Your read of the document is correct. As I recall, we did wrestle with the
language with respect to the 'weldability' supplement, and we went
back-and-forth a few times in an attempt to reach consensus.
I suggest you call our ASTM F16.02 Subcommittee Chairman, Fred Weingruber,
and ask him as well. He can provide some background, and perhaps based upon
your querry, prepare a ballot that would improve the clarity of the
Fred may be reached at (412) 271-3956.
Officer, ASTM Committe F-16
> This question is, perhaps, directed to Charlie Carter, but help from
> with experience using the ASTM F 1554 spec for anchor rods would be
> Our office recently decided to begin using the ASTM F 1554 spec for our
> anchor rods. In doing so, we reviewed the spec along with Charlie
> SEAINT posts on the subject and the Modern Steel article about material
> specifications. As we read these materials, we had some disagreement on
> interpretation of the portions of the spec related to steel grades and
> weldability. One engineer concluded, "We should make grade 55 our
> and require the weldability supplement, since this is the only way to make
> the rods weldable." My interpretation was, "Grade 36 anchor rods are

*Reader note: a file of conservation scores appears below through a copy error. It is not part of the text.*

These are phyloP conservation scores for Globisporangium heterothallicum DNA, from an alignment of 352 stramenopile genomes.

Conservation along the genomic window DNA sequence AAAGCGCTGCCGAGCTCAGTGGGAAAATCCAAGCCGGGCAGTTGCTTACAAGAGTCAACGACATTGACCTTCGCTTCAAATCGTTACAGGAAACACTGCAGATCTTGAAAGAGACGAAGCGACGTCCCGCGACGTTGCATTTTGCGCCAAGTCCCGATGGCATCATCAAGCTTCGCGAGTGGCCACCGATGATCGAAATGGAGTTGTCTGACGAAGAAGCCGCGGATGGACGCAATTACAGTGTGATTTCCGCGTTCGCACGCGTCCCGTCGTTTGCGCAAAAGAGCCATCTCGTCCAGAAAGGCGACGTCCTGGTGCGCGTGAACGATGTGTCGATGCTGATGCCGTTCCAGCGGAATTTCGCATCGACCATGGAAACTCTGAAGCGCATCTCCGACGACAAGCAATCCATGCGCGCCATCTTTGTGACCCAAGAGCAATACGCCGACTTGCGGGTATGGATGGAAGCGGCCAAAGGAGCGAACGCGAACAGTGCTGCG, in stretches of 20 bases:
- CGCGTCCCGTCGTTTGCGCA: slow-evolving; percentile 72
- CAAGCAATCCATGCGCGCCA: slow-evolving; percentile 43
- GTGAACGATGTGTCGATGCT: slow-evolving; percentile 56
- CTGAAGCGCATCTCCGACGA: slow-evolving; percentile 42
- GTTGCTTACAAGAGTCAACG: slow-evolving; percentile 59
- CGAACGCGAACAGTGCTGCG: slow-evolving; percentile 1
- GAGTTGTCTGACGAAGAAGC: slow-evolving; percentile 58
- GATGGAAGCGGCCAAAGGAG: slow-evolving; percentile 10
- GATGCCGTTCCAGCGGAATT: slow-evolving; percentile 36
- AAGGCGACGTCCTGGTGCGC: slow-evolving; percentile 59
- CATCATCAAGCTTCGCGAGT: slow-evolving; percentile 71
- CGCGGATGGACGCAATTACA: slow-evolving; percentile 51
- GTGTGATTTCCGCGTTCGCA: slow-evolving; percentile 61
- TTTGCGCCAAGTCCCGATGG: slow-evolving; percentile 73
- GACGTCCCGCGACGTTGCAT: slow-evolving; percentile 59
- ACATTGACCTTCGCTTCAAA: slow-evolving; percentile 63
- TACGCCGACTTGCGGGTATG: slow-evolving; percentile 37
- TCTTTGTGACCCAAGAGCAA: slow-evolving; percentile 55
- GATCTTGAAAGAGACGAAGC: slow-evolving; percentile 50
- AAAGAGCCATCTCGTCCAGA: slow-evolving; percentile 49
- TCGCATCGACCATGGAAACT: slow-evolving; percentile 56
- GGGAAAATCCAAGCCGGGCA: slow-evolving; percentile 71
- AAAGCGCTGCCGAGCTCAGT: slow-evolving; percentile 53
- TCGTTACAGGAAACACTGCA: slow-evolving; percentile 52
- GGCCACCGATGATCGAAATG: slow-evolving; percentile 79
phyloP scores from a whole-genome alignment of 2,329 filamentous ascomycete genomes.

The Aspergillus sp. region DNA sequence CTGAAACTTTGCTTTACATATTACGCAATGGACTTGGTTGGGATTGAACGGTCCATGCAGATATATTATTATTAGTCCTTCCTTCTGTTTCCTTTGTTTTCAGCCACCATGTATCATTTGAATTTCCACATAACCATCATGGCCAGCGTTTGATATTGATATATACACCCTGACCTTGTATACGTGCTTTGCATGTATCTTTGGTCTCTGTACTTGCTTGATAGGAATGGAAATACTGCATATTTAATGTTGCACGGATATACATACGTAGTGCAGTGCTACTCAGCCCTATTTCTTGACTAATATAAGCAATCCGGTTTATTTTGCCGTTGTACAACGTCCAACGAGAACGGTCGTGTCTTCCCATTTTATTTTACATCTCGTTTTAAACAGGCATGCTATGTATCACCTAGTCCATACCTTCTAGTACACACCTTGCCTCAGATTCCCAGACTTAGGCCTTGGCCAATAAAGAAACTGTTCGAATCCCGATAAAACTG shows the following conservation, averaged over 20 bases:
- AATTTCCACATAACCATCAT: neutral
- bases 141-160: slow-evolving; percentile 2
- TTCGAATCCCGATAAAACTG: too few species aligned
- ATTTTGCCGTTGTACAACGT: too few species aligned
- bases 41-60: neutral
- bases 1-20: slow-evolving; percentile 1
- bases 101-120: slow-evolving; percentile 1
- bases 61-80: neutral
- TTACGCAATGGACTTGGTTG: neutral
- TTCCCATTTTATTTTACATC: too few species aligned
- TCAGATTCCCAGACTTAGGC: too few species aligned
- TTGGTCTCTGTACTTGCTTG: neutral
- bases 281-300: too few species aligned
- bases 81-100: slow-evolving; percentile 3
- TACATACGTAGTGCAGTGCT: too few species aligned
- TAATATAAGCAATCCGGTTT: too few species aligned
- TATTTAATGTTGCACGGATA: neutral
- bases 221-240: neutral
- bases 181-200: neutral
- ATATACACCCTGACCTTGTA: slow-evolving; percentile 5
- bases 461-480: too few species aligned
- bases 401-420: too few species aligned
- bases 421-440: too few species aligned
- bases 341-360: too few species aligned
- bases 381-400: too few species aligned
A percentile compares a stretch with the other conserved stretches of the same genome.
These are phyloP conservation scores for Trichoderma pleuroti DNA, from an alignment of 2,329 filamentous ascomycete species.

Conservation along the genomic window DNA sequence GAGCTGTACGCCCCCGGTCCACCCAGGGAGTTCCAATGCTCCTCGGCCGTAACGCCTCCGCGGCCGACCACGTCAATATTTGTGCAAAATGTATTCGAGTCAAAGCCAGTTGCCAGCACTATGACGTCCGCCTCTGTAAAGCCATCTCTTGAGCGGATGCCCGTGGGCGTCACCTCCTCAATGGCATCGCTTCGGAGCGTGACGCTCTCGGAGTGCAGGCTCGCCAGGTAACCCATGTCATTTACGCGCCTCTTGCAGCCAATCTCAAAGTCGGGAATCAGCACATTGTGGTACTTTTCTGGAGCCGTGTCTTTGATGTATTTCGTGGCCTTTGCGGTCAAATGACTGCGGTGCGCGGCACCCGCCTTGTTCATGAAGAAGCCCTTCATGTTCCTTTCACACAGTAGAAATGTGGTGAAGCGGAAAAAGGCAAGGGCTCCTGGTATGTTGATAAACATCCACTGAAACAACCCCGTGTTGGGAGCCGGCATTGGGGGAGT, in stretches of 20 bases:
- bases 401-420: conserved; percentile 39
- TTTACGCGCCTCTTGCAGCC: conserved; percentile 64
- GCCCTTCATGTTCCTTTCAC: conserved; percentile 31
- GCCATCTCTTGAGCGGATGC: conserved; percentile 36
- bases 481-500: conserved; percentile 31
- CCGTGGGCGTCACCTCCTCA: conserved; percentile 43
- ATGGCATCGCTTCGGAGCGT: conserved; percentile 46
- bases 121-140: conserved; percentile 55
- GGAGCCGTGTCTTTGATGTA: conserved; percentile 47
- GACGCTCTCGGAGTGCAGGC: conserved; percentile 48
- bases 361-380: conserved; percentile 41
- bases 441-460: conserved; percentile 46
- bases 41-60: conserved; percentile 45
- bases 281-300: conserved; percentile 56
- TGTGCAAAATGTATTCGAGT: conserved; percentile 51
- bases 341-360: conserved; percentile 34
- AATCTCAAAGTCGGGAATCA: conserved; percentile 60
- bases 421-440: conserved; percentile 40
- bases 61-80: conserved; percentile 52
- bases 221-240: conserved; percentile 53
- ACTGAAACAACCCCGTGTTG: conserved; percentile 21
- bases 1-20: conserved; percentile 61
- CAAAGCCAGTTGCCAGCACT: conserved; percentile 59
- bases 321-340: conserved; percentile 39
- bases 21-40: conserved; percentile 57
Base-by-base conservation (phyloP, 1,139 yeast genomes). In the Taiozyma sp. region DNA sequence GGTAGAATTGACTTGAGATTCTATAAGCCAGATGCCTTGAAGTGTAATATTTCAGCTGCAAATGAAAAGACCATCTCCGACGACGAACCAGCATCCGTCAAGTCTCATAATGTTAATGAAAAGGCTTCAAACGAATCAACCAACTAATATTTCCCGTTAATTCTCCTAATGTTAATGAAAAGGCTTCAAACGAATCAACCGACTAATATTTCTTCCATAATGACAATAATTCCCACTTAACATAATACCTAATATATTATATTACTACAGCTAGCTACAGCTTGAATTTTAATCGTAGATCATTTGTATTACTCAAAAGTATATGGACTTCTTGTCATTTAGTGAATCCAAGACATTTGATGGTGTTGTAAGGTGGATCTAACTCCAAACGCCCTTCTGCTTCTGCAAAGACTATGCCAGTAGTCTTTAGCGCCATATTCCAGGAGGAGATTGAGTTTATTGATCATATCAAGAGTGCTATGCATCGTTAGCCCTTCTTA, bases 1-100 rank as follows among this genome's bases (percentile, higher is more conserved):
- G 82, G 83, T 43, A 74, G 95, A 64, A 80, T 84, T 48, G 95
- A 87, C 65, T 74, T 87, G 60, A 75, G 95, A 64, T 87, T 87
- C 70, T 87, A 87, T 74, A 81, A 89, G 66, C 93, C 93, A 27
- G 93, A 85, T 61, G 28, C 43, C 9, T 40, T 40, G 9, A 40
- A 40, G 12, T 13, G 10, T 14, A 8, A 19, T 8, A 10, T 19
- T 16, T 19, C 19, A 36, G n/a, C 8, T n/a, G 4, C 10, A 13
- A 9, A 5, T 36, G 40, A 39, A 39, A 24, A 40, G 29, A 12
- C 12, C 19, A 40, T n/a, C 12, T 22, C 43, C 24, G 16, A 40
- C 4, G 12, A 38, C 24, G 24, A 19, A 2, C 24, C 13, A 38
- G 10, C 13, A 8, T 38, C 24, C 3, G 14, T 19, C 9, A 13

> intrinsically weldable, therefore there is no weldability supplement for
> that material. If you want Grade 55 rods and want them to be weldable,
> must specify the weldability supplement." Which of these interpretations
> correct -- or are neither?
> We also had some confusion over which material is most commonly used.
> Charlie's recent e-mail stated that Grade 36 is the most common, but the
> Modern Steel article (also written by Charlie) said that Grade 55 was the
> most common. Since the e-mail is more recent, I am assuming that this
> represents the best info, and am leaning toward using Grade 36 as our
> standard, and using Grade 55 only when the additional strength is
> We just don't want to get ourselves into a situation where we're
> a material that is not readily available. Anybody had any problem with
> getting either material?
> Thanks for the help.
> Joel Adair, EIT
> Halff Associates, Inc.
> E-mail: jadair(--nospam--at)halff.com